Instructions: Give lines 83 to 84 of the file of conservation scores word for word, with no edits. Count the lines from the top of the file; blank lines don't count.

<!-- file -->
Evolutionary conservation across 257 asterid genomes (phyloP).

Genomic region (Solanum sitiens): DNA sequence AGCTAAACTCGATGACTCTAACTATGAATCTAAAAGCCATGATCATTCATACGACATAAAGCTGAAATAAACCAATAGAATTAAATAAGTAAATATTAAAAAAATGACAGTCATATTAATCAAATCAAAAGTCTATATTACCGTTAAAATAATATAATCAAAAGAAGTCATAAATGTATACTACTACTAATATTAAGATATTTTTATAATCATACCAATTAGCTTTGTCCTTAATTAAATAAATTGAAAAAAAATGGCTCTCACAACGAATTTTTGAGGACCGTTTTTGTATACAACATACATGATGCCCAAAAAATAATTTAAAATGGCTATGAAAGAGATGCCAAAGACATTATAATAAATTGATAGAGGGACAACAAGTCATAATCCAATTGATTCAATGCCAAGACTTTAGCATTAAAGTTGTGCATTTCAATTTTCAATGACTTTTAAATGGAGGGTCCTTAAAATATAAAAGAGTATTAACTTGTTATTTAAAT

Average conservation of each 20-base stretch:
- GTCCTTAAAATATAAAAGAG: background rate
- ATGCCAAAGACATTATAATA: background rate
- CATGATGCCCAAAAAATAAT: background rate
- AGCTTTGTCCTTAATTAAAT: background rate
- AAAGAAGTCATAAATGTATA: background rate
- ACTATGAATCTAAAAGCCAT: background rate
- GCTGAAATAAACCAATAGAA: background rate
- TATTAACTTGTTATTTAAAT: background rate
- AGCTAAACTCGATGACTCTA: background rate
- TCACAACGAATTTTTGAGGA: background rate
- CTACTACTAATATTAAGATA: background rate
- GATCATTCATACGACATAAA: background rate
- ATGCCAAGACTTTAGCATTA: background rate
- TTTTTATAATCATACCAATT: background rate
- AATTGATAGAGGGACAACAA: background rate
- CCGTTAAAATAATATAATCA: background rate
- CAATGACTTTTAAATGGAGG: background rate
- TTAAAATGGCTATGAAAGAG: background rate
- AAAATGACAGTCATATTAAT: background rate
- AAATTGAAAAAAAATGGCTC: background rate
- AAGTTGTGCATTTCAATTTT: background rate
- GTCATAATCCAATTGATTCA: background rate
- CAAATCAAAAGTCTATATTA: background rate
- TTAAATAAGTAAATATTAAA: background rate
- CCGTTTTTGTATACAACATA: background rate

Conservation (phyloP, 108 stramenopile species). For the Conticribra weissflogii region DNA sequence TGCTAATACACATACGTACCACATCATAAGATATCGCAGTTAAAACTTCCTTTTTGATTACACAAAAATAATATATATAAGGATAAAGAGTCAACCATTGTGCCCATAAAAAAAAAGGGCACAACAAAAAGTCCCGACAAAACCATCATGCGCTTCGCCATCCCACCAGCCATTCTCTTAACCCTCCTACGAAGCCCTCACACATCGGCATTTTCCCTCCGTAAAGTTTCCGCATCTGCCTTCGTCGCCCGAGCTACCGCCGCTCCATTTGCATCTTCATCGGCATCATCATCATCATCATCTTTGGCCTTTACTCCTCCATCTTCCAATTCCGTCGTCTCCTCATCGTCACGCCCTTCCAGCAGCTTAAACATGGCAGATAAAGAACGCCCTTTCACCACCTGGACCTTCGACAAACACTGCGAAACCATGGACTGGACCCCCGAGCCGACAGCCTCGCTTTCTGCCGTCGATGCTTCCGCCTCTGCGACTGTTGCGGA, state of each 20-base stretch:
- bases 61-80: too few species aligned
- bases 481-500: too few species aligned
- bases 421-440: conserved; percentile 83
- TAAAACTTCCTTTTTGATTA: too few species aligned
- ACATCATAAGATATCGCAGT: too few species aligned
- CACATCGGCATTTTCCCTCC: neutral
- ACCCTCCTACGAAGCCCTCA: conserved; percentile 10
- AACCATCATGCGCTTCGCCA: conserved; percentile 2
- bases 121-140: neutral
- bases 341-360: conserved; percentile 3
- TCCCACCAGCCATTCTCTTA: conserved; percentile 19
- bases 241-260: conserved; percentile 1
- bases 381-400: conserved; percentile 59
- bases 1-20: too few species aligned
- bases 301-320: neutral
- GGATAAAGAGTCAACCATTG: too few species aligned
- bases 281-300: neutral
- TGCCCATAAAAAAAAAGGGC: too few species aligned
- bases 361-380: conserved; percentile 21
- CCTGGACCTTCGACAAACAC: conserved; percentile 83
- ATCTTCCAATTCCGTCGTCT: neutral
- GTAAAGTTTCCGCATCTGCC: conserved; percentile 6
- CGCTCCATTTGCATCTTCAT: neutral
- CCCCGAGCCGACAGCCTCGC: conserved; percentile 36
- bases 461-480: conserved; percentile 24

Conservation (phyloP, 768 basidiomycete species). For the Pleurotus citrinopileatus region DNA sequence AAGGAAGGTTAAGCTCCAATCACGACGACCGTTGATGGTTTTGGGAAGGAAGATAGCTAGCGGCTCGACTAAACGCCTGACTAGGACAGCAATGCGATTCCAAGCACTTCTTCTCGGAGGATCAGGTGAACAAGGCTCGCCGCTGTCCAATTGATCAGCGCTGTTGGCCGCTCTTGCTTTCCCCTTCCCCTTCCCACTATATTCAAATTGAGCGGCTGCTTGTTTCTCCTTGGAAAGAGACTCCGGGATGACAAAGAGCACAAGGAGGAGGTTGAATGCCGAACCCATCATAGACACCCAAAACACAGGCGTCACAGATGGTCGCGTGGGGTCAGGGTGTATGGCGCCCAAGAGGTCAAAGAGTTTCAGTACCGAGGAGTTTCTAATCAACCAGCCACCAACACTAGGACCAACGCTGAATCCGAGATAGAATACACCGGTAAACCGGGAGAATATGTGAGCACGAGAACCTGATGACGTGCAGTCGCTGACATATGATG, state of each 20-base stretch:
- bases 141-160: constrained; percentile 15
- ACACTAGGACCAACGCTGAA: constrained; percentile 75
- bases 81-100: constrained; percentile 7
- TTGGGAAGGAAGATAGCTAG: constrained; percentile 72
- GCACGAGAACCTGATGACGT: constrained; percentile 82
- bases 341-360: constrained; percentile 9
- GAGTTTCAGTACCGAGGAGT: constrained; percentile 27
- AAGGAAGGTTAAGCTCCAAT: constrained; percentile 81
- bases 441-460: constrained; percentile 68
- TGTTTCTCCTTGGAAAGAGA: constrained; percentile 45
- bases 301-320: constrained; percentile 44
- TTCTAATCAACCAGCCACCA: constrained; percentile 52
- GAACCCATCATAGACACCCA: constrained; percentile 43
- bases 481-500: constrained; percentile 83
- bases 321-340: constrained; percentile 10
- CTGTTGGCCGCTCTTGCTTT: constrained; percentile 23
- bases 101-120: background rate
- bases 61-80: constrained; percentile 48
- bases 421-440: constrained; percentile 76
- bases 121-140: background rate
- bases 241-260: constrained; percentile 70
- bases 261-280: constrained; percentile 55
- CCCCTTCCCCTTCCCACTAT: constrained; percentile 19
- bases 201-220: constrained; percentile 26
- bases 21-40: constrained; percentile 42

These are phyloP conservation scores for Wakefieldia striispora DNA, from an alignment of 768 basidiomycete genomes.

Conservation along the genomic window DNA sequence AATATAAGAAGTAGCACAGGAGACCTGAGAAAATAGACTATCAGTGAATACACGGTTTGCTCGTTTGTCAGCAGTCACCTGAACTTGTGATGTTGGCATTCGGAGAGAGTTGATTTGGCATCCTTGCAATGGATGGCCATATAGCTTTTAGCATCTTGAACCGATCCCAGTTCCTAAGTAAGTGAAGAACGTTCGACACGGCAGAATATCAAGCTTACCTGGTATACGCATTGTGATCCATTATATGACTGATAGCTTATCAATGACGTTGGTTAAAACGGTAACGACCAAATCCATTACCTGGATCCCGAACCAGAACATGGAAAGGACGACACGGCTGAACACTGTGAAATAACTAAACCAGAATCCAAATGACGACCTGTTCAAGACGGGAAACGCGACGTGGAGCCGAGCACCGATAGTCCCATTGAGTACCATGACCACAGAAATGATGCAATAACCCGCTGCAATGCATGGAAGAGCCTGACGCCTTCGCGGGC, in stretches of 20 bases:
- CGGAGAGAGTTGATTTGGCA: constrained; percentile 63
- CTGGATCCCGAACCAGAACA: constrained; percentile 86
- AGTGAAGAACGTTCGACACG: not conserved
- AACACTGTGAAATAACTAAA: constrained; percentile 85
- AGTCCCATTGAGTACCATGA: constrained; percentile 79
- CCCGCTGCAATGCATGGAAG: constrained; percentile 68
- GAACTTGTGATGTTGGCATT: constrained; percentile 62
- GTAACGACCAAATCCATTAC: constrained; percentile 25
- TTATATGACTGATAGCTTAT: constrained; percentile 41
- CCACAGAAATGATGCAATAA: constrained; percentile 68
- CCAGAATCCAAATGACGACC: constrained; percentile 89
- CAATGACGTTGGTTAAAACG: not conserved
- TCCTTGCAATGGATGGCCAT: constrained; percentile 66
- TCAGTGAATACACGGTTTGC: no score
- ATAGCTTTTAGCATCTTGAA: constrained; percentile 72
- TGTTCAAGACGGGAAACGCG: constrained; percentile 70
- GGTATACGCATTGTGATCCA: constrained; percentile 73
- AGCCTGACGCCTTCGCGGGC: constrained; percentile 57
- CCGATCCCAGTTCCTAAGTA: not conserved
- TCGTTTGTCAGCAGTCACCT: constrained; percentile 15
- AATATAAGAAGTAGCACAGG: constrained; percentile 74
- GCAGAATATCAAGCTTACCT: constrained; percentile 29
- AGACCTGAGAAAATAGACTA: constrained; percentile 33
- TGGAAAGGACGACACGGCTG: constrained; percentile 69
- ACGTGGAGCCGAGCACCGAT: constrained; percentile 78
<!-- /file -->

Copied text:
- CGGAGAGAGTTGATTTGGCA: constrained; percentile 63
- CTGGATCCCGAACCAGAACA: constrained; percentile 86